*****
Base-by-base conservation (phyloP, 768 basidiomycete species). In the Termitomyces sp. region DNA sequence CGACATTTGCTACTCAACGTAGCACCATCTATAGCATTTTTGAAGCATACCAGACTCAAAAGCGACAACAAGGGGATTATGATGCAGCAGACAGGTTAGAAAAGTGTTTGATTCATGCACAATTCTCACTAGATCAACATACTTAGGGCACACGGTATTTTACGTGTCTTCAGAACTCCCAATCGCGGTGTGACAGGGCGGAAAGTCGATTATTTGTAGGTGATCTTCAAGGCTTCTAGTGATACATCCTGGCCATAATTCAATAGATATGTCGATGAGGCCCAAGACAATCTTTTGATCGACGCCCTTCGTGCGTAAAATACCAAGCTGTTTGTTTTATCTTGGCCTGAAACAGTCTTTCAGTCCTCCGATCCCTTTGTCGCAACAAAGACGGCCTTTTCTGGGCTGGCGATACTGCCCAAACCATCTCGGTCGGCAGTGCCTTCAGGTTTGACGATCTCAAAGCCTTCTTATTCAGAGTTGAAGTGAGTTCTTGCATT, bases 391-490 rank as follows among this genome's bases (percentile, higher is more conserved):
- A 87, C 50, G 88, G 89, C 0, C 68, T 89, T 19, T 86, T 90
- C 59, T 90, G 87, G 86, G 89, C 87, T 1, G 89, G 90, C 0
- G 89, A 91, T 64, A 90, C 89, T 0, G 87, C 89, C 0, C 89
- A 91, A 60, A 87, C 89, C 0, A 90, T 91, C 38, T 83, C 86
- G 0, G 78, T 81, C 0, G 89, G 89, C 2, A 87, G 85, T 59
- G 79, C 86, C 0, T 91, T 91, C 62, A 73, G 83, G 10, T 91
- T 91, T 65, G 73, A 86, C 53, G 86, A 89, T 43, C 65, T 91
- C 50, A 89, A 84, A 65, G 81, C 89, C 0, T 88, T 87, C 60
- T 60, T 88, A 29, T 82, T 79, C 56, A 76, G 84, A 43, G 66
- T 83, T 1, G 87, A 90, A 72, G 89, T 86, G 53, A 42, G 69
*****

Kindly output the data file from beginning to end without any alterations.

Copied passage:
Base-by-base conservation (phyloP, 768 basidiomycete species). In the Termitomyces sp. region DNA sequence CGACATTTGCTACTCAACGTAGCACCATCTATAGCATTTTTGAAGCATACCAGACTCAAAAGCGACAACAAGGGGATTATGATGCAGCAGACAGGTTAGAAAAGTGTTTGATTCATGCACAATTCTCACTAGATCAACATACTTAGGGCACACGGTATTTTACGTGTCTTCAGAACTCCCAATCGCGGTGTGACAGGGCGGAAAGTCGATTATTTGTAGGTGATCTTCAAGGCTTCTAGTGATACATCCTGGCCATAATTCAATAGATATGTCGATGAGGCCCAAGACAATCTTTTGATCGACGCCCTTCGTGCGTAAAATACCAAGCTGTTTGTTTTATCTTGGCCTGAAACAGTCTTTCAGTCCTCCGATCCCTTTGTCGCAACAAAGACGGCCTTTTCTGGGCTGGCGATACTGCCCAAACCATCTCGGTCGGCAGTGCCTTCAGGTTTGACGATCTCAAAGCCTTCTTATTCAGAGTTGAAGTGAGTTCTTGCATT, bases 391-490 rank as follows among this genome's bases (percentile, higher is more conserved):
- A 87, C 50, G 88, G 89, C 0, C 68, T 89, T 19, T 86, T 90
- C 59, T 90, G 87, G 86, G 89, C 87, T 1, G 89, G 90, C 0
- G 89, A 91, T 64, A 90, C 89, T 0, G 87, C 89, C 0, C 89
- A 91, A 60, A 87, C 89, C 0, A 90, T 91, C 38, T 83, C 86
- G 0, G 78, T 81, C 0, G 89, G 89, C 2, A 87, G 85, T 59
- G 79, C 86, C 0, T 91, T 91, C 62, A 73, G 83, G 10, T 91
- T 91, T 65, G 73, A 86, C 53, G 86, A 89, T 43, C 65, T 91
- C 50, A 89, A 84, A 65, G 81, C 89, C 0, T 88, T 87, C 60
- T 60, T 88, A 29, T 82, T 79, C 56, A 76, G 84, A 43, G 66
- T 83, T 1, G 87, A 90, A 72, G 89, T 86, G 53, A 42, G 69